The number of workers at local health departments rose 19% in 2022, a new report finds, but the increase may have only been temporary.

Between 2008 and 2019, there were continuous declines in workforce numbers at the nation’s more than 3,300 local health departments, according to the Feb. 20 report from the National Association of County and City Health Officials. In 2019, there were about 153,000 workers at local health departments around the country. 

But by 2022, new hirings helped that number soar to 182,000 — a 19% increase, said the “2022 National Profile of Local Health Departments Study” report.

Adriane Casalotti, MPH, MSW, NACCHO’s chief of government and public affairs, said the hirings can be attributed to two needs that increased significantly during the COVID-19 pandemic: data surveillance and emergency preparedness.An epidemiologist carries a wastewater sample to be tested for COVID-19

“Two areas that really saw particularly large jumps were epidemiologists and statisticians,” Casalotti told The Nation’s Health.

NACCHO data showed that there were about 2,900 such workers in 2019, with the number growing to 4,200 in 2022 — the third year of the ongoing pandemic. The number of dedicated preparedness staff also jumped from 2,300 in 2019 to 4,000 in 2022. 

Unfortunately, the much-needed spike is likely temporary, as many of the workers were hired by health departments to work for a brief period. The number of contractual employees at local health departments increased about 175% between 2019 and 2022. Large local health departments, which typically serve more than 500,000 people[ML2] , saw the greatest increases in the number of contractual employees.

With temporary federal COVID-19 funding ending, it will be difficult to support the budgets of local health departments and maintain the same number of hires, Casalotti said. Collaboration between local, state and federal governments will be needed to maintain the new positions.

“There was a huge influx of money into the public health system during the pandemic, as was necessary to do the work of the response and to try and fill some of the gaps that had been made from disinvestment,” Casalotti said. “The question is, in lieu of additional emergency supplemental funding, what type of investments are going to be made for the general health of health departments, their structure and workforce, so that we can benefit from these workers in the long term?”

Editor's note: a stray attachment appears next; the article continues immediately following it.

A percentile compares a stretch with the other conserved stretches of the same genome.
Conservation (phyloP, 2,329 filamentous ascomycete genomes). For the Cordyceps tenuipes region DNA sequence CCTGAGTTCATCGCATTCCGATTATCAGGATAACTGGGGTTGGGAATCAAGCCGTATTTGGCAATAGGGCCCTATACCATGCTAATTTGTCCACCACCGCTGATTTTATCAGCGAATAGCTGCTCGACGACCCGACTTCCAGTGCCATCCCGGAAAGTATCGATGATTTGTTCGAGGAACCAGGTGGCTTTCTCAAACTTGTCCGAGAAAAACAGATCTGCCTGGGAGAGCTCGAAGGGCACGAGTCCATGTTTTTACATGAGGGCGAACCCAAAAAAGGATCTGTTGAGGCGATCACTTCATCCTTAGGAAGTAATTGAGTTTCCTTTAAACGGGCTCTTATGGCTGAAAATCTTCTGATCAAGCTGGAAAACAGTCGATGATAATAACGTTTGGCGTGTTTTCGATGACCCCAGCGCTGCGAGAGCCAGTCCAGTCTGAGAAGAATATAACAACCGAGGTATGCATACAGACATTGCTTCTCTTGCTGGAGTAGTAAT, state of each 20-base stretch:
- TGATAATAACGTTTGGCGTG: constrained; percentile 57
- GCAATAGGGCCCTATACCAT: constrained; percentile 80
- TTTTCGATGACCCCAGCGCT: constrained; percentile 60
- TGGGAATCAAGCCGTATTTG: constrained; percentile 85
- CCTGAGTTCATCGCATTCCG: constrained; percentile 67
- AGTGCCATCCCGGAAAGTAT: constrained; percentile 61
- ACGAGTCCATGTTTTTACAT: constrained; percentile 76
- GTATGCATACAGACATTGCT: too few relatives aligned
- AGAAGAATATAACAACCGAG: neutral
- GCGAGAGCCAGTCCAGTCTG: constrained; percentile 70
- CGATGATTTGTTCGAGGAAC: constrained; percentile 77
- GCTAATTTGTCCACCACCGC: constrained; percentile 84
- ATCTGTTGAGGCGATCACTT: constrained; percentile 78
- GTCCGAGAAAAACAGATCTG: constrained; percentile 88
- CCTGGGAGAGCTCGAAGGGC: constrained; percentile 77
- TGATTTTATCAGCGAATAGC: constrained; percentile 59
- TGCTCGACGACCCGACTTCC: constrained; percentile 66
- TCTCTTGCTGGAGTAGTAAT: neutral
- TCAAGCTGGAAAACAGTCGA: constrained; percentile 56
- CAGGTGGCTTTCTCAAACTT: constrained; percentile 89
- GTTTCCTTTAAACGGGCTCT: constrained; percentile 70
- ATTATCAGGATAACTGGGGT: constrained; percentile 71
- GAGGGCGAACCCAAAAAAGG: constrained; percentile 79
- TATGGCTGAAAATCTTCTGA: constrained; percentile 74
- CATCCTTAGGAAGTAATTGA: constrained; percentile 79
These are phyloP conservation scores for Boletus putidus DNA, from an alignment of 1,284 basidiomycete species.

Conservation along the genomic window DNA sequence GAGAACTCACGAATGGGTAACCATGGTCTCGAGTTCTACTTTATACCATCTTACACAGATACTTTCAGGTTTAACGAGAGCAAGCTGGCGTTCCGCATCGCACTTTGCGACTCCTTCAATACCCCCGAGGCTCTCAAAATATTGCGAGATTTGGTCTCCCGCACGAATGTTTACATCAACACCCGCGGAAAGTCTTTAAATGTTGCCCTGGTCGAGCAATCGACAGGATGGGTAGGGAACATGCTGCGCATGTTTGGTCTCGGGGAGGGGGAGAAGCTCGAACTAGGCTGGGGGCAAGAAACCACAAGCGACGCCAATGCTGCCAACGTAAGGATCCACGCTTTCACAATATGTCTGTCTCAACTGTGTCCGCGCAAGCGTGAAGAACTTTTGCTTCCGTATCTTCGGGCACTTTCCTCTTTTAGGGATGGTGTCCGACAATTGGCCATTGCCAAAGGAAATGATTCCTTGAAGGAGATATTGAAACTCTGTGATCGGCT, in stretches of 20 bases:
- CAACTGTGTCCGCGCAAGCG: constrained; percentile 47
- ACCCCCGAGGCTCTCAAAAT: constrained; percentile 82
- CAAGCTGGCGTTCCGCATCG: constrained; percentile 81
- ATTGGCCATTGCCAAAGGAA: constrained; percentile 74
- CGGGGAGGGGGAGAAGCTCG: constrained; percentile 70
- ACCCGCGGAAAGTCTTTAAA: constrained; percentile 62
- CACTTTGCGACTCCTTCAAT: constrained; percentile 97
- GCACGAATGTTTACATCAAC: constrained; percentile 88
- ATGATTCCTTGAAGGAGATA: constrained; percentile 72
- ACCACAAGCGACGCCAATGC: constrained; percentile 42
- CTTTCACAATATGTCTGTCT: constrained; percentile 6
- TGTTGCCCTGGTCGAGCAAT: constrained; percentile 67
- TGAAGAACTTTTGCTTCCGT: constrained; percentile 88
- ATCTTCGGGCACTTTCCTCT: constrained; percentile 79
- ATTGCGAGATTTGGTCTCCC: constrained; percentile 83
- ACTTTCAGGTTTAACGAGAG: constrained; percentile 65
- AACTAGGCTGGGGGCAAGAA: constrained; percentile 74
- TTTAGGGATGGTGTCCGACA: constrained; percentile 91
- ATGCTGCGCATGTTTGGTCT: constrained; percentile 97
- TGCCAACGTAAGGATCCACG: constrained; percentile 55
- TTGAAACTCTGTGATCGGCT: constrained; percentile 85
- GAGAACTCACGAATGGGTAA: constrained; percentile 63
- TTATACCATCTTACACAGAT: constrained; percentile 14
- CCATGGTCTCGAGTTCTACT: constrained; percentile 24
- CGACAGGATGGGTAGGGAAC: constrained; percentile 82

With emergency funding and employee contracts running out, the NACCHO report said that now is the time to act. Policymakers should create more stable funding programs so that local health departments can continue to employ recently-hired contractual workers. 

The new hires, who included community health workers with close connections to residents, bring invaluable insight and experience to the departments they work at, Casalotti said.

“The folks who were in the health department during the pandemic have a wealth of knowledge that is important, not just for whatever the next crisis is, but also for improving how we do things on a day-to-day basis.” Casalotti said. 

Among the report’s other findings:

• Seventy percent of local health departments reported that workers were harassed because of pandemic response measures. A majority of those departments said they had no protections from local, state, or federal governments to respond to threats and harassment.

• From 2010 to 2022, the rate of local health departments providing mental health services increased from 40% to 61%. The number of health departments partnering with outside mental health organizations, such as substance abuse providers, increased to 32%.

• Local health departments are significantly digitizing their data. Between 2008 and 2022, electronic health record implementation  increased by 42%.

• In  2022, 90% of local health departments served as locations for adults and children to receive routine vaccinations. Ninety-three percent of departments implemented plans to reach unvaccinated and under vaccinated residents.

Photo caption: Epidemiologist Gib Parrish carries a wastewater sample to be tested for Covid-19 in January 2022. The sample was from a wastewater facility in Yarmouth, Maine. (Photo by Shawn Patrick Ouellette/Portland Press Herald via Getty Images)